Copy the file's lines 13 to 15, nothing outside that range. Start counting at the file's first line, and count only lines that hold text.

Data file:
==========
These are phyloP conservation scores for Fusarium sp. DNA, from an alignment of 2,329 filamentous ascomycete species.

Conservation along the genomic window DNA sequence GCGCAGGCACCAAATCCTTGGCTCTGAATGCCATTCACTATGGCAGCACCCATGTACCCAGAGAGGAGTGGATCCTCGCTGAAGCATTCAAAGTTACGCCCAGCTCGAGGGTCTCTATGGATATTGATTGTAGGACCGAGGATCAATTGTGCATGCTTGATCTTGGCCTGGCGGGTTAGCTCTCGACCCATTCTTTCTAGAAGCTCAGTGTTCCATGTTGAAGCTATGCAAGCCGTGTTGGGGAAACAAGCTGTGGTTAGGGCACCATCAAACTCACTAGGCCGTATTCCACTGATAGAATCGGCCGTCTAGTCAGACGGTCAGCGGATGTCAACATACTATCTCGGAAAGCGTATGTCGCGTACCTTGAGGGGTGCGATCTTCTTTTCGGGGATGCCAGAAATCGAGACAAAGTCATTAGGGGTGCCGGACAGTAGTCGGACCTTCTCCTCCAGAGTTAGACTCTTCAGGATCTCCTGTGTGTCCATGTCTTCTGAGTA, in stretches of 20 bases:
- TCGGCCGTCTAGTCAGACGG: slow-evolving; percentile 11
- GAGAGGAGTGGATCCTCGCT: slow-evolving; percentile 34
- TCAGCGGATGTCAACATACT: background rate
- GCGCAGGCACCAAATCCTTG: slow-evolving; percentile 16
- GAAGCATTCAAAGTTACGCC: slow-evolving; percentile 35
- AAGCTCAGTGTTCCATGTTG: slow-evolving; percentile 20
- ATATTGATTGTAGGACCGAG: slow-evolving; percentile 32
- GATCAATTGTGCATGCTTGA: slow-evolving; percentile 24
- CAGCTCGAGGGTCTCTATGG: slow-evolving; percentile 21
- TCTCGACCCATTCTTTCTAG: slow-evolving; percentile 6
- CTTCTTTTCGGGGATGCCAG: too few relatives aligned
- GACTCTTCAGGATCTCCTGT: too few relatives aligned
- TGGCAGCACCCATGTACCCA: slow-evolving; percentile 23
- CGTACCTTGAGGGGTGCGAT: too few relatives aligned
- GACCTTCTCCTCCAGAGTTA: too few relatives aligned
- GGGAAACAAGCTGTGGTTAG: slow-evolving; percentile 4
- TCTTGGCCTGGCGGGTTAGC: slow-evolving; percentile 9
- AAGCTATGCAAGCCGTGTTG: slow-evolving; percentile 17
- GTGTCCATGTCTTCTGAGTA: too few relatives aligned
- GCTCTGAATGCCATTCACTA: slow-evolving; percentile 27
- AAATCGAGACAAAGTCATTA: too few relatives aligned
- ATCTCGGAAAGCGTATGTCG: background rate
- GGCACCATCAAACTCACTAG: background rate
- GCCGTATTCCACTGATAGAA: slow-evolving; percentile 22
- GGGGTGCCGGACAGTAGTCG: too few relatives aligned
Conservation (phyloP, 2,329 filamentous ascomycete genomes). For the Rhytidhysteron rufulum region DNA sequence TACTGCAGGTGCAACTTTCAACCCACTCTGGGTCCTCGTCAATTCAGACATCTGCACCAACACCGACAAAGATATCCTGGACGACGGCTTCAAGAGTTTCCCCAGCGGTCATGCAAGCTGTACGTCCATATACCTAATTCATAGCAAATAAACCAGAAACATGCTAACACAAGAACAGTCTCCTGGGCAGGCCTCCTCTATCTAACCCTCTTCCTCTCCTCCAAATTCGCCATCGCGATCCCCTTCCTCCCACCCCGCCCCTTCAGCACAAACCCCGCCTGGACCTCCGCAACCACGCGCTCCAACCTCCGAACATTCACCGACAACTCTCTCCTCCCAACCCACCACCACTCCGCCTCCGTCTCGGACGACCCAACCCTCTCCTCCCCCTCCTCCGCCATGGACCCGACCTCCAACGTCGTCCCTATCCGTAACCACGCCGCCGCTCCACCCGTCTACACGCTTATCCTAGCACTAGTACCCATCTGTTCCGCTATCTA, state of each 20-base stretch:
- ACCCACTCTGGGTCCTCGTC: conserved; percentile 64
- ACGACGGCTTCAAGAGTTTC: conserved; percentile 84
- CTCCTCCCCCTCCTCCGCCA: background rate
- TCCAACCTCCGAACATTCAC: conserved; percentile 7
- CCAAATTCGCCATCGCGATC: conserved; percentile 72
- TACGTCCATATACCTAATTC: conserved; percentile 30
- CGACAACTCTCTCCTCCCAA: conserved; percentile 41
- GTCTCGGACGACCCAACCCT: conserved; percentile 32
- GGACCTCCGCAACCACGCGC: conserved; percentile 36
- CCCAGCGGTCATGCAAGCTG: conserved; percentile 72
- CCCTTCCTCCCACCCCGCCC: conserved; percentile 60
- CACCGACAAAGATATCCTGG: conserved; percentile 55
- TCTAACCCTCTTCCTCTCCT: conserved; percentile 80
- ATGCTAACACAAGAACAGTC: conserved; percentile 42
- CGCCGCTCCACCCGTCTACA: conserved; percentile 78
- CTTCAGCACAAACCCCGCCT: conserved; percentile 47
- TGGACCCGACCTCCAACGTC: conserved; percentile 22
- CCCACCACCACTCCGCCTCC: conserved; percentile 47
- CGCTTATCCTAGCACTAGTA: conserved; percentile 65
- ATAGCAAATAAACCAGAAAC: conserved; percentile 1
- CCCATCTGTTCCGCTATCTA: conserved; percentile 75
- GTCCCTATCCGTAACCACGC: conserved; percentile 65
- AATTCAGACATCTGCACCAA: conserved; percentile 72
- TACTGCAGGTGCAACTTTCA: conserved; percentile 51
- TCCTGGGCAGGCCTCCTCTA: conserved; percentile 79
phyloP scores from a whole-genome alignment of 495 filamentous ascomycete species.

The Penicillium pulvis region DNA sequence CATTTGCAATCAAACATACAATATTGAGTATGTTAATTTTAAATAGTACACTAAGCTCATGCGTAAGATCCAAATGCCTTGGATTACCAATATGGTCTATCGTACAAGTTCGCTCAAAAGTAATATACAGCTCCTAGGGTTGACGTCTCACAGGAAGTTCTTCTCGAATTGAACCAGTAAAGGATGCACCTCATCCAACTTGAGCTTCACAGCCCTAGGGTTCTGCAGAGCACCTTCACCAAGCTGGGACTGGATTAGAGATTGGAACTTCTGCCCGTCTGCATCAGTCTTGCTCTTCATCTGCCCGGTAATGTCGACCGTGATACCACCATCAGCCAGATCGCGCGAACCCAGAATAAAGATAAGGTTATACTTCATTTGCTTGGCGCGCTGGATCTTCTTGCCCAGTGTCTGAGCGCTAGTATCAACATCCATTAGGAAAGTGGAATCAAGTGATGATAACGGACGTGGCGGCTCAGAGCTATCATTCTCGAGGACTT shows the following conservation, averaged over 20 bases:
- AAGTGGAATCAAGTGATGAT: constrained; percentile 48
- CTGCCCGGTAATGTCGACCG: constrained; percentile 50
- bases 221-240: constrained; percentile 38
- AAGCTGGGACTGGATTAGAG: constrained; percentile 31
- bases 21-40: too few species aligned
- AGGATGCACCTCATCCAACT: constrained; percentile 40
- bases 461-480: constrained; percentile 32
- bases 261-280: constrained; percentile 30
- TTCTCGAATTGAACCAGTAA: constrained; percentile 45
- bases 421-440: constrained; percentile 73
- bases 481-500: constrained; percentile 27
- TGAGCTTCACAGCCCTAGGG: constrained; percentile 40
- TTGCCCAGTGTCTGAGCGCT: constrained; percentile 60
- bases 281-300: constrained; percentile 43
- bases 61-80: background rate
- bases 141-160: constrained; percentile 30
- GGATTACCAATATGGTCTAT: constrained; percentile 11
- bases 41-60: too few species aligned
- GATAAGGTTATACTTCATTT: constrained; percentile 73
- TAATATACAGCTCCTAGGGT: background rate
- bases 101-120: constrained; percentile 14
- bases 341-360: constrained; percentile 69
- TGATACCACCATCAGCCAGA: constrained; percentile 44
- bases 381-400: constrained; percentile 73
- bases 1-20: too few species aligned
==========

- CTTCTTTTCGGGGATGCCAG: too few relatives aligned
- GACTCTTCAGGATCTCCTGT: too few relatives aligned
- TGGCAGCACCCATGTACCCA: slow-evolving; percentile 23